No matter who you are or what you do, chances are you know what it feels like to be “stressed out.” In a survey conducted by the American Psychology Association, Millennials and Gen Z participants reported the highest levels of stress—5.7 and 5.3 out of 10 respectively. From environmental concerns (e.g. safety, climate change and politics) to personal ones (e.g. finances and fear of failure), youth are struggling more than ever to manage impossible pressures and expectations. The result: depression, anxiety and a constant, foreboding stress.
One culprit of all this stress might be the “arms race” for college admissions suggested Garrett Reisman, professor of astronautics practice in the USC Viterbi Department of Astronautical Engineering. Recalling an awards ceremony he attended at the University of Pennsylvania, where students were acknowledged for outstanding leadership, he said the list of accomplishments earned by students younger than 20 were overwhelming. “It felt like too much. You have to do so much now to feel you are succeeding.”
Last week, to address his concern over the impact of such high-level stress on young people, Reisman hosted a two-day micro-seminar at USC from August 22 – 23. Joined by 21 freshmen, he discussed human spaceflight, sharing lessons learned as an astronaut in the NASA Space Shuttle and Space Station programs, as well as at SpaceX. Using these experiences to open dialogue on expectations and pressures, Reisman and students identified negative influences, like social media, on general mental well-being and strategies to prioritize what matters.
“I tried to dispel the myth of our lives and careers having an uninterrupted upward trajectory. Life has its ups and downs. When you try so hard to protect yourself from a down, you will likely avoid doing meaningful things,” Reisman said.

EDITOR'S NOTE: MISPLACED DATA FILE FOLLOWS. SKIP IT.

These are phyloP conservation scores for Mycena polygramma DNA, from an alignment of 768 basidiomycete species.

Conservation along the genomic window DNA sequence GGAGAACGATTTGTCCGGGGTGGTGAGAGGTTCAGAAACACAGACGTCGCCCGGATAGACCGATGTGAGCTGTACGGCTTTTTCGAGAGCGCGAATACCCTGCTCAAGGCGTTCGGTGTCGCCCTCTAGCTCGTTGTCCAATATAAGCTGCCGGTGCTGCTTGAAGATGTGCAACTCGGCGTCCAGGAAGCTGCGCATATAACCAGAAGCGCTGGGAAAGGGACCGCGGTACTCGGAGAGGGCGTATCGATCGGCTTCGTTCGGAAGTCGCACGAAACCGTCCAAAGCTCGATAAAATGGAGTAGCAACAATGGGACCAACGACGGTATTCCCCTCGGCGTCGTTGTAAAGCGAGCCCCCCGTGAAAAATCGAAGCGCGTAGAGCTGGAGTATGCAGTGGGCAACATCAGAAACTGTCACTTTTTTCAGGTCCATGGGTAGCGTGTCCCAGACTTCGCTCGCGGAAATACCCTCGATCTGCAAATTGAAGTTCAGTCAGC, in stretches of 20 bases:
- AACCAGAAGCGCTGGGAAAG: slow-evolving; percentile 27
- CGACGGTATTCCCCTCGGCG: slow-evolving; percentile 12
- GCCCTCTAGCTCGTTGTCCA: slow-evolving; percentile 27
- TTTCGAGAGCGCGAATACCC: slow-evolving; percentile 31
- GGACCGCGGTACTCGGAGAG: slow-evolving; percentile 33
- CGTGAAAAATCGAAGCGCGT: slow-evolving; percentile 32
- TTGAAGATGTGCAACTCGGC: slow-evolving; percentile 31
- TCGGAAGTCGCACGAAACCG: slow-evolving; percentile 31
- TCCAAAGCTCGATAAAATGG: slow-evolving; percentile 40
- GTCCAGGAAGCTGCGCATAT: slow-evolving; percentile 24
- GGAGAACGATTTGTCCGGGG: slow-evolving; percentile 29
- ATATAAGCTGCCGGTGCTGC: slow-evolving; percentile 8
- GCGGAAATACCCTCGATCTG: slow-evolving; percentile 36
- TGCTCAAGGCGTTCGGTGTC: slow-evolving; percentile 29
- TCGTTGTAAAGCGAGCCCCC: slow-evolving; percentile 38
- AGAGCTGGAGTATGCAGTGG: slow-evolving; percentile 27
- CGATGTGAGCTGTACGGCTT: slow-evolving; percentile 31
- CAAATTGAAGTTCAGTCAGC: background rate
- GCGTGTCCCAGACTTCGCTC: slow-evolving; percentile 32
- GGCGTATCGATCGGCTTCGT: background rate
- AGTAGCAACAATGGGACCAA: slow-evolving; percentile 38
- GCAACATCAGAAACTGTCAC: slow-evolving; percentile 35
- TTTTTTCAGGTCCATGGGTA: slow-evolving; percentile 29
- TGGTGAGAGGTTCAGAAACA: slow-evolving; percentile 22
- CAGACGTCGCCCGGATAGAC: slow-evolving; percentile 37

Student participants represented majors including architecture, business, engineering, international relations, theatre, sociology, physics and applied and computational mathematics. Reisman asked the students to fill out a survey and assign values to 10 different statements ranging from 1 (Disagree) to 10 (Agree). The statement “I’m kinda stressed out” received an average score of 5.9. “I have too much to do to waste time partying with friends” also scored an average of 5.9 while “I am concerned that I won’t do well enough to succeed” was scored by the incoming students at 5.5.
At the same time, they did have positive feelings too. “I am happy and excited about starting my USC experience.” received an average score of 8.9 and an average score of 7.1 was given to “I am willing to try something completely new and challenging even if it hurts my GPA.” Finally, “I worry about making it through USC to graduation” only received a 3.2.
Said Reisman: “This is an ongoing concern and interest I have, as an educator and as a father of young children. We [USC] as an institution need to be sensitive to and focus on this issue, because it’s not one that has easy solutions, but greatly effects our students.”
To help students put their stress in perspective, Reisman offered a few key lessons learned from performing high-pressure, high-cost missions in space.
1. Don’t fear failure
The only way to never fail is to never try anything hard. Even if there are consequences to that failure, it’s better to do it now and learn something from it. Even at SpaceX, rockets blow up.
2. Put the failure in context
It might feel like the world is ending if you get a bad grade or miss out on an opportunity. But in truth, very few failures at this stage in your life are impossible to recover from.
3. Have fun!
The last point—“have fun”—might sound trite, but in fact, it’s a key strategy to learning, succeeding and reducing stress, one that Reisman highlights often. “As a crew on the shuttle, our number one priority was safety. The second was to accomplish the mission, but the third priority, which was almost just as important as the first and second, was to have fun. It was really emphasized by our commander and looking back now, it was probably more important than the success of our mission. It lifted the whole team up.”